Testing for Blood Diseases
The following is a list of tests and procedures commonly used to diagnose and evaluate blood diseases. It is not uncommon to have one or more of these tests performed or to have one or more of them repeated throughout your experience.
If you have an appointment to see your Cancer & Hematology Center physician following testing, he/she will discuss results with you at that time. If however you do not have an appointment, we will call you with your results. If however you do not receive a call, please call the office.
Bone marrow biopsy and aspiration are methods of sampling tissue from your bone marrow, the spongy tissue found inside your large bones responsible for producing blood cells.
This tissue can help diagnose and evaluate numerous conditions including anemias, leukemias, lymphoma and multiple myeloma.
There is no preparation for this test but you will be asked to sign a consent form.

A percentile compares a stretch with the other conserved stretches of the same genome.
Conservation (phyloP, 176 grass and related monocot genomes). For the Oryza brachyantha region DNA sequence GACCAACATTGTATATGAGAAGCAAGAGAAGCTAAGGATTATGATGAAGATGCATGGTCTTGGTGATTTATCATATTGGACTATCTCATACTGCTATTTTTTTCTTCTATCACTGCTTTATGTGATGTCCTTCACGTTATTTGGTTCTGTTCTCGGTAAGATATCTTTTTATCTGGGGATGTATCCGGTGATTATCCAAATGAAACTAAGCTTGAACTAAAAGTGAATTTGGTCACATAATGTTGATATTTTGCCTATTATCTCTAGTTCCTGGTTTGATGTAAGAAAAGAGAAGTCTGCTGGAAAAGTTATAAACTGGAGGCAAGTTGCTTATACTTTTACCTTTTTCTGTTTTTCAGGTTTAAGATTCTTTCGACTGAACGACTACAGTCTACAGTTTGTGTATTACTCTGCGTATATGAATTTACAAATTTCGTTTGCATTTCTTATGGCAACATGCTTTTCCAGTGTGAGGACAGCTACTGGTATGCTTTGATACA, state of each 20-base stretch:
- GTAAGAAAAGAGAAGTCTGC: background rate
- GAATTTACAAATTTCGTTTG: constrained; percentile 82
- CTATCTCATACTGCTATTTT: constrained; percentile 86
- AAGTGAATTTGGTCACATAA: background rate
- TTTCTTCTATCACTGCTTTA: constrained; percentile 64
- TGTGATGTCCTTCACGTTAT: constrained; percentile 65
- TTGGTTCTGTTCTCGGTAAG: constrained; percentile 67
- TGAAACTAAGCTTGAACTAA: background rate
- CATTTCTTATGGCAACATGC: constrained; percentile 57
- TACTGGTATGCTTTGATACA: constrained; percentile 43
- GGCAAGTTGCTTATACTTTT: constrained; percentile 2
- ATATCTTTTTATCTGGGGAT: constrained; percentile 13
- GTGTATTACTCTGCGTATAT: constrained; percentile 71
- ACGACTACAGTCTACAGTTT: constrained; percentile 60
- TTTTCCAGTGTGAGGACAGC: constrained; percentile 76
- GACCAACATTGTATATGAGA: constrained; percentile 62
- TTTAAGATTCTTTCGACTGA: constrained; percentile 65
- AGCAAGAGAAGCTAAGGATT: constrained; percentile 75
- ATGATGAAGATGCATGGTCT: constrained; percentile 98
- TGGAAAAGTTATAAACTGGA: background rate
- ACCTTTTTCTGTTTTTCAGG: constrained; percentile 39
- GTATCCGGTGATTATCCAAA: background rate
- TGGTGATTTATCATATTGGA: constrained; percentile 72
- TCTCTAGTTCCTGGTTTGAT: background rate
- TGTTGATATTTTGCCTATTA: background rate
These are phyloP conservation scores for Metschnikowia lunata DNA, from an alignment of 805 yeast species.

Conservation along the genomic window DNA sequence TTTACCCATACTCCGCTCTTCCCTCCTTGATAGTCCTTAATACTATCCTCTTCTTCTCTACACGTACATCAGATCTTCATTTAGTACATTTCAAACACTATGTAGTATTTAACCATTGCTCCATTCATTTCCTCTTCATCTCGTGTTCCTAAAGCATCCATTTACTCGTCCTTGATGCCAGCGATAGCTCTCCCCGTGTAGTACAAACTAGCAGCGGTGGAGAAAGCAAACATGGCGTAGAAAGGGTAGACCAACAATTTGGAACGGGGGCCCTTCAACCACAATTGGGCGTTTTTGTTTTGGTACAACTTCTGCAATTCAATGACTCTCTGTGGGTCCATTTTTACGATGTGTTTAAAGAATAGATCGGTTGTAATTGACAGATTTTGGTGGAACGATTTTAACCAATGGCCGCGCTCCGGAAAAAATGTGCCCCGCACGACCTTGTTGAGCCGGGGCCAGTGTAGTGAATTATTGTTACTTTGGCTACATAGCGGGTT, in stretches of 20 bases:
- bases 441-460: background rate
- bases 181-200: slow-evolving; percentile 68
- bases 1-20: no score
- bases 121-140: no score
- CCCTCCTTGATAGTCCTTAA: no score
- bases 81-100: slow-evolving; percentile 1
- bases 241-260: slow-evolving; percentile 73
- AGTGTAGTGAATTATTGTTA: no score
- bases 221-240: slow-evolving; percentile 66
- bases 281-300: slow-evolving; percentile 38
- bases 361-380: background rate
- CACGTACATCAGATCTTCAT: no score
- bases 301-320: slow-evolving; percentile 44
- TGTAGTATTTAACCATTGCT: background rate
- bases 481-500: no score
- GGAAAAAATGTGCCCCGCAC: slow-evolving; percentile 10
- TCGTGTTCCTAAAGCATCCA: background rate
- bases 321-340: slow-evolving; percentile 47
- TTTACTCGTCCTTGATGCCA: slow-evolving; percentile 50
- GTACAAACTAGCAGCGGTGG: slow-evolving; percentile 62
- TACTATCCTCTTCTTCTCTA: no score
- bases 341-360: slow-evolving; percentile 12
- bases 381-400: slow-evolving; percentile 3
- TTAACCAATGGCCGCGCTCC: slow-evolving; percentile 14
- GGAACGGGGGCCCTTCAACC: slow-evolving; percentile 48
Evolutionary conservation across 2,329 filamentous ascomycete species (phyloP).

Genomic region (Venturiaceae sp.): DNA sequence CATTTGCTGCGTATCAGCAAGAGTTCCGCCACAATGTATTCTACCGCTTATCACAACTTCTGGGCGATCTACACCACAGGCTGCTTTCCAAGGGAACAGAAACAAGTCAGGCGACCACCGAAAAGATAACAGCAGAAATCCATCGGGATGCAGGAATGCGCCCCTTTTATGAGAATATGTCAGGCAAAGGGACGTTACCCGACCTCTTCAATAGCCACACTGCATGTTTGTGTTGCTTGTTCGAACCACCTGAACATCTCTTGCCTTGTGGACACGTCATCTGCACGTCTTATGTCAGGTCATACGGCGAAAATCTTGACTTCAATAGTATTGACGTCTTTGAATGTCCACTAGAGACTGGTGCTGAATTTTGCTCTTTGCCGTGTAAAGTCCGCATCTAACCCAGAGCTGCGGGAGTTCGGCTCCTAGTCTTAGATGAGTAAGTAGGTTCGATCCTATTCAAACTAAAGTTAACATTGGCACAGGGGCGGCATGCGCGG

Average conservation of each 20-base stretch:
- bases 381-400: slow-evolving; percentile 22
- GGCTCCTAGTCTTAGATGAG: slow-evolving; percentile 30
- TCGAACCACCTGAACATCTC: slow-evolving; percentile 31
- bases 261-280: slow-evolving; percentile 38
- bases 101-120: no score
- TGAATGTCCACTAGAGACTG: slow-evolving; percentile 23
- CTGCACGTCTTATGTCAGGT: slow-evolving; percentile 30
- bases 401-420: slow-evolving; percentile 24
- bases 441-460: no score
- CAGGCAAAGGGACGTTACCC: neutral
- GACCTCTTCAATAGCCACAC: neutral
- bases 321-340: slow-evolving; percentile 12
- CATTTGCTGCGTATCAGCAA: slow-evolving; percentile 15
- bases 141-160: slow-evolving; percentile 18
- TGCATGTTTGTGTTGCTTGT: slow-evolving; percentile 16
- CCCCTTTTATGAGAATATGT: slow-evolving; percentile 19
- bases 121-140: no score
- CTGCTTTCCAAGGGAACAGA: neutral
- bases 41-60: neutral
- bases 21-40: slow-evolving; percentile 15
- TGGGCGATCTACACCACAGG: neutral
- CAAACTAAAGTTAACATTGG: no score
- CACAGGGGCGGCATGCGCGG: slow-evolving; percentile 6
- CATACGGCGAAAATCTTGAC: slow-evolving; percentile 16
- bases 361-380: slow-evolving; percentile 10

The samples are usually taken from one of your hipbones. For testing, you will be asked to lie on your stomach or your side. A small area over your hipbone will be cleansed and injected with a numbing medicine (anesthetic). The anesthetic may sting or burn when first injected. A hollow needle is then inserted into your bone and a core sample is obtained.
Because local anesthetics are not able to numb the interior of you bone, you may feel a deep, aching pressure when the needle is fully inserted. A syringe is then attached to the needle and a sample of the liquid portion of the bone marrow is drawn out. As this occurs, you may feel a painful cramp but this lasts only several seconds. The needle is then removed.
After the biopsy, a bandage is applied and you will need to lie on your back for 15-30 minutes to apply pressure to the site, which helps to minimize bleeding.
Keep the bandage on and dry for the next 24 hours. You may take Tylenol or Advil at home if you feel pain after the anesthetic wears off.
The procedure typically takes 30 minutes to perform.